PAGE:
Additional Information:© 2018 The American Astronomical Society. Received 2017 November 21; revised 2017 December 11; accepted 2017 December 11; published 2018 January 23. The HATSouth network is operated by a collaboration consisting of Princeton University (PU), the Max Planck Institute für Astronomie (MPIA), the Australian National University (ANU), and the Pontificia Universidad Católica de Chile (PUC). The station at Las Campanas Observatory (LCO) of the Carnegie Institute is operated by PU in conjunction with PUC, the station at the High Energy Spectroscopic Survey (H.E.S.S.) site is operated in conjunction with MPIA, and the station at Siding Spring Observatory (SSO) is operated jointly with ANU. Based in part on observations made with the ESO 3.6 m, the NTT, the MPG 2.2 m and Euler 1.2 m Telescopes at the ESO Observatory in La Silla. Based in part on observations made with the 3.9 m Anglo-Australian Telescope and the ANU 2.3 m Telescope, both at SSO. Based in part on observations made with the Keck I Telescope at Mauna Kea Observatory in Hawaii. Based in part on observations obtained with the facilities of the Las Cumbres Observatory Global Telescope and with the Perth Exoplanet Survey Telescope. Development of the HATSouth project was funded by NSF MRI grant NSF/AST-0723074, operations have been supported by NASA grants NNX09AB29G, NNX12AH91H, and NNX17AB61G, and follow-up observations receive partial support from grant NSF/AST-1108686. J.H. acknowledges support from NASA grant NNX14AE87G. A.J. acknowledges support from FONDECYT project 1171208, BASAL CATA PFB-06, and project IC120009 "Millennium Institute of Astrophysics (MAS)" of the Millennium Science Initiative, Chilean Ministry of Economy. N.E. is supported by CONICYT-PCHA/Doctorado Nacional. R.B. and N.E. acknowledge support from project IC120009 "Millennium Institute of Astrophysics (MAS)" of the Millennium Science Initiative, Chilean Ministry of Economy. V.S. acknowledges support form BASAL CATA PFB-06. A.V. is supported by the NSF Graduate Research Fellowship, grant No. DGE 1144152. This work also uses observations obtained with facilities of the Las Cumbres Observatory Global Telescope (LCOGT). This work is based on observations collected with HARPS at the European Organisation for Astronomical Research in the Southern Hemisphere under ESO programme 095.C-0367. This work has made use of data from the European Space Agency (ESA) mission Gaia (https://www.cosmos.esa.int/gaia), processed by the Gaia Data Processing and Analysis Consortium (DPAC, https://www.cosmos.esa.int/web/gaia/dpac/consortium). Funding for the DPAC has been provided by national institutions, in particular the institutions participating in the Gaia Multilateral Agreement. We acknowledge the use of the AAVSO Photometric All-Sky Survey (APASS), funded by the Robert Martin Ayers Sciences Fund, and the SIMBAD database, operated at CDS, Strasbourg, France. Operations at the MPG 2.2 m Telescope are jointly performed by the Max Planck Gesellschaft and the European Southern Observatory in La Silla. We thank the MPG 2.2 m telescope support team for their technical assistance during observations." This work is based in part on observations carried out with the Keck I telescope at Mauna Kea Observatory in Hawaii. Time on this facility was awarded through the Australian community access. Australian community access to the Keck Observatory was supported through the Australian Government's National Collaborative Research Infrastructure Strategy, via the Department of Education and Training, and an Australian Government astronomy research infrastructure grant, via the Department of Industry and Science. The authors wish to thank the anonymous referee for his or her useful comments.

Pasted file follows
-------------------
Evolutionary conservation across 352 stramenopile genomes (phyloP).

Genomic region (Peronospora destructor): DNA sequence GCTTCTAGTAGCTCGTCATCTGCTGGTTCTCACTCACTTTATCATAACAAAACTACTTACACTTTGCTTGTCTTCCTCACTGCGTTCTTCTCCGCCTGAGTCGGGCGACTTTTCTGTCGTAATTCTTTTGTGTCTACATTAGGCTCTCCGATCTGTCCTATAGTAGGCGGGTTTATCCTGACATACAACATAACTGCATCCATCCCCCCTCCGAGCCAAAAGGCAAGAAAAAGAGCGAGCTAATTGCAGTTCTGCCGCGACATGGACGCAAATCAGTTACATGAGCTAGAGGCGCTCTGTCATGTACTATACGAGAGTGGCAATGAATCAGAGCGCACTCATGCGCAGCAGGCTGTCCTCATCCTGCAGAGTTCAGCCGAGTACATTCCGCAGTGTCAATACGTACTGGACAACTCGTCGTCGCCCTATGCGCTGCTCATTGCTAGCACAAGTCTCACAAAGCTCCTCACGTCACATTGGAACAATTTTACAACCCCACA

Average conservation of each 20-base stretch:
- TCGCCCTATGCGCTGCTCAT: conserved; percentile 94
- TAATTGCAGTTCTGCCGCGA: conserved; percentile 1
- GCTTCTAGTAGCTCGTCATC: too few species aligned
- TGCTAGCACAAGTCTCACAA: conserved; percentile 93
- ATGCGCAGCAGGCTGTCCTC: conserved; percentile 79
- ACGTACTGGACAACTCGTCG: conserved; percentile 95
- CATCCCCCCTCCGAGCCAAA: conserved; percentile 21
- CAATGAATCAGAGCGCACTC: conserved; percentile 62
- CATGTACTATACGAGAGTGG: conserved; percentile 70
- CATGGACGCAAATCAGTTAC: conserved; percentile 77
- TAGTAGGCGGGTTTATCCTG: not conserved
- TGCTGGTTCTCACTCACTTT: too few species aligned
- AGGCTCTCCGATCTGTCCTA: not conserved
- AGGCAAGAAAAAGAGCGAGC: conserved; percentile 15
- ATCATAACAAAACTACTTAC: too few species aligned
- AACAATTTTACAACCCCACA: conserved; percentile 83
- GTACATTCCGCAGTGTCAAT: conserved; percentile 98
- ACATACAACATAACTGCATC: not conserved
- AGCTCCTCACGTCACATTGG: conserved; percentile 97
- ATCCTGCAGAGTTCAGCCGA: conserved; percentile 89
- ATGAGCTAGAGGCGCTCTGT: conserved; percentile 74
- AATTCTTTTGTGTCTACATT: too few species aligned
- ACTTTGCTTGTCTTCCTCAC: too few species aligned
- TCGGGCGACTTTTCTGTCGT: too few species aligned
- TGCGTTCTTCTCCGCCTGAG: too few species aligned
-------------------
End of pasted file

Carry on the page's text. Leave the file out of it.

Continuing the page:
Group:Astronomy Department
Funders:
Funding AgencyGrant Number
David and Lucile Packard FoundationUNSPECIFIED
NSFAST-0723074
NASANNX09AB29G
NASANNX12AH91H
NASANNX17AB61G
NSFAST-1108686
NASANNX14AE87G
Fondo Nacional de Desarrollo Científico y Tecnológico (FONDECYT)1171208
Basal-CATAPFB-06
Iniciativa Científica Milenio del Ministerio de Economía, Fomento y TurismoIC120009
NSF Graduate Research FellowshipDGE-1144152
Gaia Multilateral AgreementUNSPECIFIED
Robert Martin Ayers Sciences FundUNSPECIFIED
Department of Education and Training (Australia)UNSPECIFIED
Department of Industry and Science (Australia)UNSPECIFIED
Subject Keywords:stars: individual (HATS-50, HATS-51, HATS-52, HATS-53) – techniques: photometric
Issue or Number:2
Record Number:CaltechAUTHORS:20180105-132748666
Persistent URL:https://resolver.caltech.edu/CaltechAUTHORS:20180105-132748666
Official Citation:Th. Henning et al 2018 AJ 155 79
Usage Policy:No commercial reproduction, distribution, display or performance rights in this work are provided.
ID Code:84132
Collection:CaltechAUTHORS
Deposited By: George Porter
Deposited On:08 Jan 2018 16:23
Last Modified:09 Mar 2020 13:19

Repository Staff Only: item control page